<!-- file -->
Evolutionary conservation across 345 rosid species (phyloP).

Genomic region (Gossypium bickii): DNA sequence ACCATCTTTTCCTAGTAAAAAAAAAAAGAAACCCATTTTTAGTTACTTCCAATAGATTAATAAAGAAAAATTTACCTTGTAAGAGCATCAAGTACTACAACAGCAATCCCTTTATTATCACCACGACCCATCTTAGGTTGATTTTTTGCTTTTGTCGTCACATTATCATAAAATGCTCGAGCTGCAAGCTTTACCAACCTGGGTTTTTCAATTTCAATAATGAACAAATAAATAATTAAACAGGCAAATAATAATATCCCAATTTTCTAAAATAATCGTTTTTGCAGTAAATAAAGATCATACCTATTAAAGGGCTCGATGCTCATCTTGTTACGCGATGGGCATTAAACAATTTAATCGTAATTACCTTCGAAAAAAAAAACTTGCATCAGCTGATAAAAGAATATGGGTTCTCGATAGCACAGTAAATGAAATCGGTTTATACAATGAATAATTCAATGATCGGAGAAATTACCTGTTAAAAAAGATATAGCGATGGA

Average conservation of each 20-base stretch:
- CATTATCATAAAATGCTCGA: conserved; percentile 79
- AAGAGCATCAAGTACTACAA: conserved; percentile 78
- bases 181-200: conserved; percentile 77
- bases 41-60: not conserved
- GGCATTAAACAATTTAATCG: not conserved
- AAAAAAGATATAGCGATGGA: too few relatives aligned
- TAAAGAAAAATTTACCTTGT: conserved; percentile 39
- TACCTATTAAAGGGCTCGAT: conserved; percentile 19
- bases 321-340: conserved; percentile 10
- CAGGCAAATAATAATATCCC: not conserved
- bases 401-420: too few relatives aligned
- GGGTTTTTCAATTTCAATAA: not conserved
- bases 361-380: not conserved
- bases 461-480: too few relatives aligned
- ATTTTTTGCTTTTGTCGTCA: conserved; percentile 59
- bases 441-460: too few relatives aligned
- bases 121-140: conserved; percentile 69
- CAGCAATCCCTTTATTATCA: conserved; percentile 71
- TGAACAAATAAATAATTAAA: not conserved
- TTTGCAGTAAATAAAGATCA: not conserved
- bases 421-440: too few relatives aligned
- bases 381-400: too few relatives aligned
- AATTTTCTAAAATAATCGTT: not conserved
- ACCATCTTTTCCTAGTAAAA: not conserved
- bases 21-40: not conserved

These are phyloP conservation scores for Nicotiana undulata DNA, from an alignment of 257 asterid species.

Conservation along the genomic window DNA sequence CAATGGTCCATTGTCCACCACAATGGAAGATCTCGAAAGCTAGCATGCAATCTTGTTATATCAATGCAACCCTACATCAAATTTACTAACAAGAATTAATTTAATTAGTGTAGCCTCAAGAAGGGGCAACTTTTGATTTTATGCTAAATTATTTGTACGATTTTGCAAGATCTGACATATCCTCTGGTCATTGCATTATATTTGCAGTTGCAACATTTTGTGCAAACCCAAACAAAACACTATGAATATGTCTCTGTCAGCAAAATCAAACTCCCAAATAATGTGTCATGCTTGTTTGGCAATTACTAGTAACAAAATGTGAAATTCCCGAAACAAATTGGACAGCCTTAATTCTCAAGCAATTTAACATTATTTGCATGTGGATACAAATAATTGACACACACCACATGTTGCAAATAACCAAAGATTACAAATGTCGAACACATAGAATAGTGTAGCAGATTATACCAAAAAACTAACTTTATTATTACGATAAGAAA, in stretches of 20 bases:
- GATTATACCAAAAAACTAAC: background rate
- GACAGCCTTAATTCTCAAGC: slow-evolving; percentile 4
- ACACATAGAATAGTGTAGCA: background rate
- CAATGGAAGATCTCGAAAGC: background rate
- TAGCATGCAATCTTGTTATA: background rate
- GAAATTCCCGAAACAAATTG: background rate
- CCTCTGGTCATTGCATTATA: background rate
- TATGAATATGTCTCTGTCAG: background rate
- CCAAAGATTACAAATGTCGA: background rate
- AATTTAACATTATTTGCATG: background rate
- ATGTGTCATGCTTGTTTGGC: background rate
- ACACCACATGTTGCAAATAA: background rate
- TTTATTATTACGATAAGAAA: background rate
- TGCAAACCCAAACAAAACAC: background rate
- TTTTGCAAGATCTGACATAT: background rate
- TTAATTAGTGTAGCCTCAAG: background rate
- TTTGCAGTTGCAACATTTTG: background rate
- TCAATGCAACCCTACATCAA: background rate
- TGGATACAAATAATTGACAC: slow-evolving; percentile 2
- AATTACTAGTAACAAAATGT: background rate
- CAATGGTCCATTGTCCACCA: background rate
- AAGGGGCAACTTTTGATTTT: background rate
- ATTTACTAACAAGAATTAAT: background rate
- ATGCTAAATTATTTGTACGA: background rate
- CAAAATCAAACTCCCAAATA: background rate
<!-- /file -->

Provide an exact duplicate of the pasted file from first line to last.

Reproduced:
Evolutionary conservation across 345 rosid species (phyloP).

Genomic region (Gossypium bickii): DNA sequence ACCATCTTTTCCTAGTAAAAAAAAAAAGAAACCCATTTTTAGTTACTTCCAATAGATTAATAAAGAAAAATTTACCTTGTAAGAGCATCAAGTACTACAACAGCAATCCCTTTATTATCACCACGACCCATCTTAGGTTGATTTTTTGCTTTTGTCGTCACATTATCATAAAATGCTCGAGCTGCAAGCTTTACCAACCTGGGTTTTTCAATTTCAATAATGAACAAATAAATAATTAAACAGGCAAATAATAATATCCCAATTTTCTAAAATAATCGTTTTTGCAGTAAATAAAGATCATACCTATTAAAGGGCTCGATGCTCATCTTGTTACGCGATGGGCATTAAACAATTTAATCGTAATTACCTTCGAAAAAAAAAACTTGCATCAGCTGATAAAAGAATATGGGTTCTCGATAGCACAGTAAATGAAATCGGTTTATACAATGAATAATTCAATGATCGGAGAAATTACCTGTTAAAAAAGATATAGCGATGGA

Average conservation of each 20-base stretch:
- CATTATCATAAAATGCTCGA: conserved; percentile 79
- AAGAGCATCAAGTACTACAA: conserved; percentile 78
- bases 181-200: conserved; percentile 77
- bases 41-60: not conserved
- GGCATTAAACAATTTAATCG: not conserved
- AAAAAAGATATAGCGATGGA: too few relatives aligned
- TAAAGAAAAATTTACCTTGT: conserved; percentile 39
- TACCTATTAAAGGGCTCGAT: conserved; percentile 19
- bases 321-340: conserved; percentile 10
- CAGGCAAATAATAATATCCC: not conserved
- bases 401-420: too few relatives aligned
- GGGTTTTTCAATTTCAATAA: not conserved
- bases 361-380: not conserved
- bases 461-480: too few relatives aligned
- ATTTTTTGCTTTTGTCGTCA: conserved; percentile 59
- bases 441-460: too few relatives aligned
- bases 121-140: conserved; percentile 69
- CAGCAATCCCTTTATTATCA: conserved; percentile 71
- TGAACAAATAAATAATTAAA: not conserved
- TTTGCAGTAAATAAAGATCA: not conserved
- bases 421-440: too few relatives aligned
- bases 381-400: too few relatives aligned
- AATTTTCTAAAATAATCGTT: not conserved
- ACCATCTTTTCCTAGTAAAA: not conserved
- bases 21-40: not conserved

These are phyloP conservation scores for Nicotiana undulata DNA, from an alignment of 257 asterid species.

Conservation along the genomic window DNA sequence CAATGGTCCATTGTCCACCACAATGGAAGATCTCGAAAGCTAGCATGCAATCTTGTTATATCAATGCAACCCTACATCAAATTTACTAACAAGAATTAATTTAATTAGTGTAGCCTCAAGAAGGGGCAACTTTTGATTTTATGCTAAATTATTTGTACGATTTTGCAAGATCTGACATATCCTCTGGTCATTGCATTATATTTGCAGTTGCAACATTTTGTGCAAACCCAAACAAAACACTATGAATATGTCTCTGTCAGCAAAATCAAACTCCCAAATAATGTGTCATGCTTGTTTGGCAATTACTAGTAACAAAATGTGAAATTCCCGAAACAAATTGGACAGCCTTAATTCTCAAGCAATTTAACATTATTTGCATGTGGATACAAATAATTGACACACACCACATGTTGCAAATAACCAAAGATTACAAATGTCGAACACATAGAATAGTGTAGCAGATTATACCAAAAAACTAACTTTATTATTACGATAAGAAA, in stretches of 20 bases:
- GATTATACCAAAAAACTAAC: background rate
- GACAGCCTTAATTCTCAAGC: slow-evolving; percentile 4
- ACACATAGAATAGTGTAGCA: background rate
- CAATGGAAGATCTCGAAAGC: background rate
- TAGCATGCAATCTTGTTATA: background rate
- GAAATTCCCGAAACAAATTG: background rate
- CCTCTGGTCATTGCATTATA: background rate
- TATGAATATGTCTCTGTCAG: background rate
- CCAAAGATTACAAATGTCGA: background rate
- AATTTAACATTATTTGCATG: background rate
- ATGTGTCATGCTTGTTTGGC: background rate
- ACACCACATGTTGCAAATAA: background rate
- TTTATTATTACGATAAGAAA: background rate
- TGCAAACCCAAACAAAACAC: background rate
- TTTTGCAAGATCTGACATAT: background rate
- TTAATTAGTGTAGCCTCAAG: background rate
- TTTGCAGTTGCAACATTTTG: background rate
- TCAATGCAACCCTACATCAA: background rate
- TGGATACAAATAATTGACAC: slow-evolving; percentile 2
- AATTACTAGTAACAAAATGT: background rate
- CAATGGTCCATTGTCCACCA: background rate
- AAGGGGCAACTTTTGATTTT: background rate
- ATTTACTAACAAGAATTAAT: background rate
- ATGCTAAATTATTTGTACGA: background rate
- CAAAATCAAACTCCCAAATA: background rate